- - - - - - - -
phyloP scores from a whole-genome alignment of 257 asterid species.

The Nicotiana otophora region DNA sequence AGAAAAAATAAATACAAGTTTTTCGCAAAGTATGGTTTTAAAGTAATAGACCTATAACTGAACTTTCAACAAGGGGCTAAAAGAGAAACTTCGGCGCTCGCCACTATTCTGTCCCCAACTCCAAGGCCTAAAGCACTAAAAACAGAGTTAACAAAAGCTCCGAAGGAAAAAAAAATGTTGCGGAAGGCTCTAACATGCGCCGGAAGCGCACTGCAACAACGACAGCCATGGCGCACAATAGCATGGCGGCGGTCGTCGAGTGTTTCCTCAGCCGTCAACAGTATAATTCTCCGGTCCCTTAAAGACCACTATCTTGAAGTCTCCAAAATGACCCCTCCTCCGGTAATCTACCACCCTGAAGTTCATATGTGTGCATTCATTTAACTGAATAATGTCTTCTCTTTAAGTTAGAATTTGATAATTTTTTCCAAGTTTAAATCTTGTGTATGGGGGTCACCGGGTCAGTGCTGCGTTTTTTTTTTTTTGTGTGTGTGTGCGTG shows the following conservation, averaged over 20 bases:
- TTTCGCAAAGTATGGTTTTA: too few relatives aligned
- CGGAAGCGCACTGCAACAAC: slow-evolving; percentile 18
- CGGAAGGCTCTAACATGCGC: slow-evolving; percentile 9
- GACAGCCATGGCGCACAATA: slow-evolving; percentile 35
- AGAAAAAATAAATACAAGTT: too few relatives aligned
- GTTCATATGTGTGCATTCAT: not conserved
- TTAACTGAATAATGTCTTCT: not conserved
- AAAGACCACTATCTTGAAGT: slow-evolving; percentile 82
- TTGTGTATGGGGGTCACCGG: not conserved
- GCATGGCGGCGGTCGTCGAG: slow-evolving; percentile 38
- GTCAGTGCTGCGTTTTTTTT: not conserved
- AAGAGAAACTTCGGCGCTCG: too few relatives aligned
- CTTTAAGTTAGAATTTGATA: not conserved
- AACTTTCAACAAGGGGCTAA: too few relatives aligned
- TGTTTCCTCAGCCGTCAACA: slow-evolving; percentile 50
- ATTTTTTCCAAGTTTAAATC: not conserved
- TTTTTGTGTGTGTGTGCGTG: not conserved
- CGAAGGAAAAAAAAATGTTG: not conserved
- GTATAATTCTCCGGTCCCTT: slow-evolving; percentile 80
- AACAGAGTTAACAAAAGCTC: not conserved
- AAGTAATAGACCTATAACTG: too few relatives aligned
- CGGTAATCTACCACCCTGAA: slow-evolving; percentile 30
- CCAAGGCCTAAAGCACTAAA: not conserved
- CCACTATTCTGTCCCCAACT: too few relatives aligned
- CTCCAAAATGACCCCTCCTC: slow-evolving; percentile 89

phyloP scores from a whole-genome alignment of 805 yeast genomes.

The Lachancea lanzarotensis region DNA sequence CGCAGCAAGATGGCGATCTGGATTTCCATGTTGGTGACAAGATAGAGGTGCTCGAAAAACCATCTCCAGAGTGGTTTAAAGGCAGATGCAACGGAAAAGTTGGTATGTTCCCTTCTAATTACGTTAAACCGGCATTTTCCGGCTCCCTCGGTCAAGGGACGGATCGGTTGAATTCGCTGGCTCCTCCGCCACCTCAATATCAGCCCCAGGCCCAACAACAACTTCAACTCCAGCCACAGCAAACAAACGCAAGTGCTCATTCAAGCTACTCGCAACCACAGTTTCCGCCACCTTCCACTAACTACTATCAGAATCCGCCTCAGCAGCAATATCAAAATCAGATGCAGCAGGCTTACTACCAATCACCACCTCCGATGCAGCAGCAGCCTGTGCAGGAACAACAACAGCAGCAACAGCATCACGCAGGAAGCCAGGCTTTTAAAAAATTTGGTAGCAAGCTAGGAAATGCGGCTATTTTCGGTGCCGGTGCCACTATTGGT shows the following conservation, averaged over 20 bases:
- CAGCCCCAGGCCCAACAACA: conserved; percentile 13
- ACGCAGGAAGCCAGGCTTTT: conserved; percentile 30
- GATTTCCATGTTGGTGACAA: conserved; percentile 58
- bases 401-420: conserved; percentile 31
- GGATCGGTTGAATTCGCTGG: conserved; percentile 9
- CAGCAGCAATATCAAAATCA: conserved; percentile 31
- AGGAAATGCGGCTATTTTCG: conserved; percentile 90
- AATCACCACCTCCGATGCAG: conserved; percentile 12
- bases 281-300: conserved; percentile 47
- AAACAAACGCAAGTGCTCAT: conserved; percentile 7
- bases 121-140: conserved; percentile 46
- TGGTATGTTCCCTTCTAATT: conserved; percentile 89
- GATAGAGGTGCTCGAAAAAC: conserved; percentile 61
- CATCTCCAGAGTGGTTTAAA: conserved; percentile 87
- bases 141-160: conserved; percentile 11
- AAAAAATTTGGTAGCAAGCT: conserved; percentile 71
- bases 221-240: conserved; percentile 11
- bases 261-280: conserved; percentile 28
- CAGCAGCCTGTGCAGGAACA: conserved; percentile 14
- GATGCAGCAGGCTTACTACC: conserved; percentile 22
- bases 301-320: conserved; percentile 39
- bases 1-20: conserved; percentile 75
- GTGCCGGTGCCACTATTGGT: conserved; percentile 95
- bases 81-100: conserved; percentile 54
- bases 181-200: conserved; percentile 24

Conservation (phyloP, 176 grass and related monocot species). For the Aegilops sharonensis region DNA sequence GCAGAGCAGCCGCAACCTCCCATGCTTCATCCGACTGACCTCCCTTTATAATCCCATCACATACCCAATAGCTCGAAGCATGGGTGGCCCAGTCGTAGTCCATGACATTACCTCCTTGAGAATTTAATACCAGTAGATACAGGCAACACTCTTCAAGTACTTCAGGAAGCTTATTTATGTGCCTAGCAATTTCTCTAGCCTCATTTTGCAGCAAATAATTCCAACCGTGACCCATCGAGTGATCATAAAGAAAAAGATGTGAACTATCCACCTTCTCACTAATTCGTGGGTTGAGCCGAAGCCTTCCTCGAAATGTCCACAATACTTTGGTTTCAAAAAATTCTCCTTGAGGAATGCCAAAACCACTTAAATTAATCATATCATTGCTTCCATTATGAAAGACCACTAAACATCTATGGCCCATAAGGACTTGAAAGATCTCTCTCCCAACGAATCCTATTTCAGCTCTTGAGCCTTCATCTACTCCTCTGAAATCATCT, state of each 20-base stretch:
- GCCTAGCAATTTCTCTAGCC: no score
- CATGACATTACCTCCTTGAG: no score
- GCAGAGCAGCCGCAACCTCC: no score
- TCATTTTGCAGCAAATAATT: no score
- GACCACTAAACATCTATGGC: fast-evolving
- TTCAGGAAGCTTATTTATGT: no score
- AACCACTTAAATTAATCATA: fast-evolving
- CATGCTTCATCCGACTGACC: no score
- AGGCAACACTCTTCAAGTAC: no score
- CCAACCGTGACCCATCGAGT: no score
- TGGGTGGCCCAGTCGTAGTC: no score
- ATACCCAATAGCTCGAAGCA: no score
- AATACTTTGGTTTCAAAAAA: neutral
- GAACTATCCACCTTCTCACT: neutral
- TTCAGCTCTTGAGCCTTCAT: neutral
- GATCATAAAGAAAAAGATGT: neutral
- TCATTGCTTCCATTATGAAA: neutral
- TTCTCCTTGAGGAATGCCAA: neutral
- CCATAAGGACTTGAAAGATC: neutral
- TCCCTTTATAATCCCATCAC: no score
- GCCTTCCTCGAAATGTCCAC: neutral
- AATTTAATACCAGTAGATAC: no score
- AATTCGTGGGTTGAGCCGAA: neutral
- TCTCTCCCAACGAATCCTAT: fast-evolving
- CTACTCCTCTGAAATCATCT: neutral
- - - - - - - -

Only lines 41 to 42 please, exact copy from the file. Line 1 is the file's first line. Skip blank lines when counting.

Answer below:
- TGGTATGTTCCCTTCTAATT: conserved; percentile 89
- GATAGAGGTGCTCGAAAAAC: conserved; percentile 61